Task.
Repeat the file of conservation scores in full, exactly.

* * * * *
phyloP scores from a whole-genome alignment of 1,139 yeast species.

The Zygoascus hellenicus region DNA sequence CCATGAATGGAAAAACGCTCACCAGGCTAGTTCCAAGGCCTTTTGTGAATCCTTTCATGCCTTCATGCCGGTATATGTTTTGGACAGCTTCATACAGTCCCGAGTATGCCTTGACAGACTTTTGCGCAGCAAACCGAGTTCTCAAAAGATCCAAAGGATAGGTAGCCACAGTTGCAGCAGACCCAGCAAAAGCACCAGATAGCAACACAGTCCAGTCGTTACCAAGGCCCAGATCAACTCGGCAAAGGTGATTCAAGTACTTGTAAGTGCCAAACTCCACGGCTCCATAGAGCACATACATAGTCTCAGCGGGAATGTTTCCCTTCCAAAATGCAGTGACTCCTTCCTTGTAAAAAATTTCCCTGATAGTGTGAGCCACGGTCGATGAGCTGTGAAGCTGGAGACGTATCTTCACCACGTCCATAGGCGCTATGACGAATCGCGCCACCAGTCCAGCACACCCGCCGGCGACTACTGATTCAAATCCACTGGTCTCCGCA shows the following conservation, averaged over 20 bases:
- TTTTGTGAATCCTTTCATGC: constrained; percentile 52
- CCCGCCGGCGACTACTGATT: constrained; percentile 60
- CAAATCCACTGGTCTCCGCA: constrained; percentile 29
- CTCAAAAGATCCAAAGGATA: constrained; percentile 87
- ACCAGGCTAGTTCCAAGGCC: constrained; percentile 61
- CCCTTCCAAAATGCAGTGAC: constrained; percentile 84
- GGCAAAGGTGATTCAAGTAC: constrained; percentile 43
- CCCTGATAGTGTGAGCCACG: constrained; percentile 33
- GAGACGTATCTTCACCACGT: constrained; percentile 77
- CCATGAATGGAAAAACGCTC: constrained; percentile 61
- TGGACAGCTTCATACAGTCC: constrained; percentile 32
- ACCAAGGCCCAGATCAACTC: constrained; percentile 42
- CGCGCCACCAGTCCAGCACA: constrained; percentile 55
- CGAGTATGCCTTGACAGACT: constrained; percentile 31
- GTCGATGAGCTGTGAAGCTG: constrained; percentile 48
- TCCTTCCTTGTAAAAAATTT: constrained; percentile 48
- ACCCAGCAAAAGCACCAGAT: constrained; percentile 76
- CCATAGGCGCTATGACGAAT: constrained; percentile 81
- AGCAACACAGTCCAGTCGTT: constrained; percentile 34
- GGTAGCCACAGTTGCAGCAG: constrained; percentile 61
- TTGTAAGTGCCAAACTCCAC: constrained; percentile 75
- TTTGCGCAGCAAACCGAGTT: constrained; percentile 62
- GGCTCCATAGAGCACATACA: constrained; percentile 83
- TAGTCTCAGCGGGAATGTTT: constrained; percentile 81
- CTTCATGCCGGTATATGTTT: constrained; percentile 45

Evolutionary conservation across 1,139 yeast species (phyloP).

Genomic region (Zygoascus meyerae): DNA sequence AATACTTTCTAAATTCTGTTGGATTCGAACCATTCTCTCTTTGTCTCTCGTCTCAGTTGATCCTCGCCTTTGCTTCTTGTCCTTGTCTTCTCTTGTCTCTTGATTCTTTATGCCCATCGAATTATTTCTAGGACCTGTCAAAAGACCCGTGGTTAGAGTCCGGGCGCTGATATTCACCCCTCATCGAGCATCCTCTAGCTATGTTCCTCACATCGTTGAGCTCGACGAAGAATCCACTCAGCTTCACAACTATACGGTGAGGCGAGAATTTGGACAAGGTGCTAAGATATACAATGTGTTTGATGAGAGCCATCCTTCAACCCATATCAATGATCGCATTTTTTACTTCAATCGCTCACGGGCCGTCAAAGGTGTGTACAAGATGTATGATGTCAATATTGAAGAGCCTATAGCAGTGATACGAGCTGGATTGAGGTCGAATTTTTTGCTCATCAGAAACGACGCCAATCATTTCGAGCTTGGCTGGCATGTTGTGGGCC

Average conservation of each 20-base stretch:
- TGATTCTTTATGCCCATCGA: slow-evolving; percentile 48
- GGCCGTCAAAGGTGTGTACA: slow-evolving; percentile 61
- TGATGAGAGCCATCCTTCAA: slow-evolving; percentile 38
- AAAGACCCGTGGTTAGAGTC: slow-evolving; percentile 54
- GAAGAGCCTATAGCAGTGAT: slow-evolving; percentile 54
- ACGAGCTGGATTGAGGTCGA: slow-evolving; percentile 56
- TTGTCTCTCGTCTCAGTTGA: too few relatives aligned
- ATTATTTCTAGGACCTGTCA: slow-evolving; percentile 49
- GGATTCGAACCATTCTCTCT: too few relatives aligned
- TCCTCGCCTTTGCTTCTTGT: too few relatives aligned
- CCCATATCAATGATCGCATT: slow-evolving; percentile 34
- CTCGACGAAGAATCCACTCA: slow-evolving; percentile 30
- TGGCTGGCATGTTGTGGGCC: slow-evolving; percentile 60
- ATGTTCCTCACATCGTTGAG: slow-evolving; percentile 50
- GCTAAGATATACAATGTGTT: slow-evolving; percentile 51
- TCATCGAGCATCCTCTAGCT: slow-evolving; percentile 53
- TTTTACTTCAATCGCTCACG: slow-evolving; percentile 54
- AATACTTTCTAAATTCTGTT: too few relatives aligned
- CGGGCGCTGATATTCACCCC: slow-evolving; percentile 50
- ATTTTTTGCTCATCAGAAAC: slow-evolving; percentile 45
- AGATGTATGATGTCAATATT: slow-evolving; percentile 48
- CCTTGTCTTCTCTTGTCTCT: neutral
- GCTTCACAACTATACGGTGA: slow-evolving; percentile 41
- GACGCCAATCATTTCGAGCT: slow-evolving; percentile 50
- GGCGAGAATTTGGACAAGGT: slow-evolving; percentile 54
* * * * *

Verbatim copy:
phyloP scores from a whole-genome alignment of 1,139 yeast species.

The Zygoascus hellenicus region DNA sequence CCATGAATGGAAAAACGCTCACCAGGCTAGTTCCAAGGCCTTTTGTGAATCCTTTCATGCCTTCATGCCGGTATATGTTTTGGACAGCTTCATACAGTCCCGAGTATGCCTTGACAGACTTTTGCGCAGCAAACCGAGTTCTCAAAAGATCCAAAGGATAGGTAGCCACAGTTGCAGCAGACCCAGCAAAAGCACCAGATAGCAACACAGTCCAGTCGTTACCAAGGCCCAGATCAACTCGGCAAAGGTGATTCAAGTACTTGTAAGTGCCAAACTCCACGGCTCCATAGAGCACATACATAGTCTCAGCGGGAATGTTTCCCTTCCAAAATGCAGTGACTCCTTCCTTGTAAAAAATTTCCCTGATAGTGTGAGCCACGGTCGATGAGCTGTGAAGCTGGAGACGTATCTTCACCACGTCCATAGGCGCTATGACGAATCGCGCCACCAGTCCAGCACACCCGCCGGCGACTACTGATTCAAATCCACTGGTCTCCGCA shows the following conservation, averaged over 20 bases:
- TTTTGTGAATCCTTTCATGC: constrained; percentile 52
- CCCGCCGGCGACTACTGATT: constrained; percentile 60
- CAAATCCACTGGTCTCCGCA: constrained; percentile 29
- CTCAAAAGATCCAAAGGATA: constrained; percentile 87
- ACCAGGCTAGTTCCAAGGCC: constrained; percentile 61
- CCCTTCCAAAATGCAGTGAC: constrained; percentile 84
- GGCAAAGGTGATTCAAGTAC: constrained; percentile 43
- CCCTGATAGTGTGAGCCACG: constrained; percentile 33
- GAGACGTATCTTCACCACGT: constrained; percentile 77
- CCATGAATGGAAAAACGCTC: constrained; percentile 61
- TGGACAGCTTCATACAGTCC: constrained; percentile 32
- ACCAAGGCCCAGATCAACTC: constrained; percentile 42
- CGCGCCACCAGTCCAGCACA: constrained; percentile 55
- CGAGTATGCCTTGACAGACT: constrained; percentile 31
- GTCGATGAGCTGTGAAGCTG: constrained; percentile 48
- TCCTTCCTTGTAAAAAATTT: constrained; percentile 48
- ACCCAGCAAAAGCACCAGAT: constrained; percentile 76
- CCATAGGCGCTATGACGAAT: constrained; percentile 81
- AGCAACACAGTCCAGTCGTT: constrained; percentile 34
- GGTAGCCACAGTTGCAGCAG: constrained; percentile 61
- TTGTAAGTGCCAAACTCCAC: constrained; percentile 75
- TTTGCGCAGCAAACCGAGTT: constrained; percentile 62
- GGCTCCATAGAGCACATACA: constrained; percentile 83
- TAGTCTCAGCGGGAATGTTT: constrained; percentile 81
- CTTCATGCCGGTATATGTTT: constrained; percentile 45

Evolutionary conservation across 1,139 yeast species (phyloP).

Genomic region (Zygoascus meyerae): DNA sequence AATACTTTCTAAATTCTGTTGGATTCGAACCATTCTCTCTTTGTCTCTCGTCTCAGTTGATCCTCGCCTTTGCTTCTTGTCCTTGTCTTCTCTTGTCTCTTGATTCTTTATGCCCATCGAATTATTTCTAGGACCTGTCAAAAGACCCGTGGTTAGAGTCCGGGCGCTGATATTCACCCCTCATCGAGCATCCTCTAGCTATGTTCCTCACATCGTTGAGCTCGACGAAGAATCCACTCAGCTTCACAACTATACGGTGAGGCGAGAATTTGGACAAGGTGCTAAGATATACAATGTGTTTGATGAGAGCCATCCTTCAACCCATATCAATGATCGCATTTTTTACTTCAATCGCTCACGGGCCGTCAAAGGTGTGTACAAGATGTATGATGTCAATATTGAAGAGCCTATAGCAGTGATACGAGCTGGATTGAGGTCGAATTTTTTGCTCATCAGAAACGACGCCAATCATTTCGAGCTTGGCTGGCATGTTGTGGGCC

Average conservation of each 20-base stretch:
- TGATTCTTTATGCCCATCGA: slow-evolving; percentile 48
- GGCCGTCAAAGGTGTGTACA: slow-evolving; percentile 61
- TGATGAGAGCCATCCTTCAA: slow-evolving; percentile 38
- AAAGACCCGTGGTTAGAGTC: slow-evolving; percentile 54
- GAAGAGCCTATAGCAGTGAT: slow-evolving; percentile 54
- ACGAGCTGGATTGAGGTCGA: slow-evolving; percentile 56
- TTGTCTCTCGTCTCAGTTGA: too few relatives aligned
- ATTATTTCTAGGACCTGTCA: slow-evolving; percentile 49
- GGATTCGAACCATTCTCTCT: too few relatives aligned
- TCCTCGCCTTTGCTTCTTGT: too few relatives aligned
- CCCATATCAATGATCGCATT: slow-evolving; percentile 34
- CTCGACGAAGAATCCACTCA: slow-evolving; percentile 30
- TGGCTGGCATGTTGTGGGCC: slow-evolving; percentile 60
- ATGTTCCTCACATCGTTGAG: slow-evolving; percentile 50
- GCTAAGATATACAATGTGTT: slow-evolving; percentile 51
- TCATCGAGCATCCTCTAGCT: slow-evolving; percentile 53
- TTTTACTTCAATCGCTCACG: slow-evolving; percentile 54
- AATACTTTCTAAATTCTGTT: too few relatives aligned
- CGGGCGCTGATATTCACCCC: slow-evolving; percentile 50
- ATTTTTTGCTCATCAGAAAC: slow-evolving; percentile 45
- AGATGTATGATGTCAATATT: slow-evolving; percentile 48
- CCTTGTCTTCTCTTGTCTCT: neutral
- GCTTCACAACTATACGGTGA: slow-evolving; percentile 41
- GACGCCAATCATTTCGAGCT: slow-evolving; percentile 50
- GGCGAGAATTTGGACAAGGT: slow-evolving; percentile 54